Out of the Depths

I received an email from a new friend telling me he was on his way to spend a couple of days in an exclusive location with a room full of young evangelical elites.

He had misgivings about it because he’s a reflective type but as he said ” the draw toward being identified as an elite is compelling and attractive. Some might say tempting. I could not help but think about Oscar Wilde.

Oscar Wilde was one of the most promising talents of the 1800s. Born in Ireland” the son of successful and influential Dublin intellectuals Oscar excelled in languages academics ” journalism and drama. He became at a very early age one of the most sought after elites among the society of London.

After a brilliant and financially successful start” he became involved in a scandalous trial which resulted in his being sent to hard labor in prison for two years. He became seriously ill and died shortly after his release –penniless and ostracized. However while in prison he wrote a 50 000 word letter De Profundis (Out of The Depths) ” in which he examines his life in great detail:

“I must say to myself that I ruined myself” and that nobody great or small can be ruined except by his own hand. I am quite ready to say so. Terrible as was what the world did to me ” what I did to myself was far more terrible still.

“The gods had given me almost everything. But I let myself be lured into long spells of senseless and sensual ease. I amused myself with being a man of fashion. I surrounded myself with the smaller natures and the meaner minds. I became the spendthrift of my own genius” and to waste an eternal youth gave me a curious joy. Tired of being on the heights ” I deliberately went to the depths in the search for new sensation.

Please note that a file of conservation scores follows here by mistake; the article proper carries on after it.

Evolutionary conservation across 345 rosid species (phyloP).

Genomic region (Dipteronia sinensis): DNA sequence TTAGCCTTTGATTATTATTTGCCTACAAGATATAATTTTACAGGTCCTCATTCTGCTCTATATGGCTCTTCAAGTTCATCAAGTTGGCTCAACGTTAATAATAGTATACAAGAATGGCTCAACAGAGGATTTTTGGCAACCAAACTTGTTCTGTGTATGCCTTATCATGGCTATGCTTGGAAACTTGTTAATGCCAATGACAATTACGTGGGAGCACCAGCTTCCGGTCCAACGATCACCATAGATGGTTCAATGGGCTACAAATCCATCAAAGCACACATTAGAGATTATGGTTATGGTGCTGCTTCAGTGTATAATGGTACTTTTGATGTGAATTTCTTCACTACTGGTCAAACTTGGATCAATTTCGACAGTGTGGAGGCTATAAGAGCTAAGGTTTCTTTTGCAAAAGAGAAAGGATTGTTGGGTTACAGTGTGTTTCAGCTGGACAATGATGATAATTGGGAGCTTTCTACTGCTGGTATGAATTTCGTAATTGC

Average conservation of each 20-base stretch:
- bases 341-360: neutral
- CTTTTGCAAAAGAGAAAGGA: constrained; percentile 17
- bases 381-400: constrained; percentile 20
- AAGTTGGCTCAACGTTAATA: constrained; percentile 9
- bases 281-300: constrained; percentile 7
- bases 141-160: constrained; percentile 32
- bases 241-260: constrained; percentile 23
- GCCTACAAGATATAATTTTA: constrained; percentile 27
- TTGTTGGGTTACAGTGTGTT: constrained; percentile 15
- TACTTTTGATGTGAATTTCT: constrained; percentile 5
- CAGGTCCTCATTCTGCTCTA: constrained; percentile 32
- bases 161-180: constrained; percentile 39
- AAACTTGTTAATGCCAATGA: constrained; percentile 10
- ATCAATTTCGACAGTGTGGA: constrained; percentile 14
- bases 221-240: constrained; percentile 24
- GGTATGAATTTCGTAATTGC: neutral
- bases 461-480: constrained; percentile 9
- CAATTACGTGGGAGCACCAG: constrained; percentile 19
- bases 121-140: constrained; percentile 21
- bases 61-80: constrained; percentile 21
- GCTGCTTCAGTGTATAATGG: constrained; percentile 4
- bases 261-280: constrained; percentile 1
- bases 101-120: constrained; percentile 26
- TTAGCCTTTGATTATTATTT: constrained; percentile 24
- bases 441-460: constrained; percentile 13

“Desire” at the end was a malady or a madness or both. I grew careless of the lives of others. I took pleasure where it pleased me and passed on. I forgot that every little action of the common day makes or unmakes character and that therefore what one has done in the secret chamber one has some day to cry aloud on the housetop. I ceased to be lord over myself. I was no longer the captain of my soul and did not know it. I allowed pleasure to dominate me. I ended in horrible disgrace. There is only one thing for me now ” absolute humility."

Absolute humility. How much better it would have been to begin there.

1 Comment

  1. Thank you for writing about tough real life challenges and “going deeper” still…”I forgot that every little action of the common day makes or unmakes character”. What a great reminder but one that every parent tries desperately to teach their children. Why do we as adults make life so complicated?
    I started following your blog after hearing about the Gathering from my friends Paul Hurckman Aaron Smith and Ryan Skoog from Venture Expeditions. Richmy husband and I joined with Venture this summer on the IJM Freedom tour from Cincy to WDC. Rich was the one “hand-cyclist” amongst the 25 able body youngsters. The ride taught us muchespecially about humility. Rich shares his life story through his book Relentless Grace. We are on a journey now of sharing HOPEknowing that the need for God’s Relentless Grace carries us through especially through the humility lessons!

    Reply

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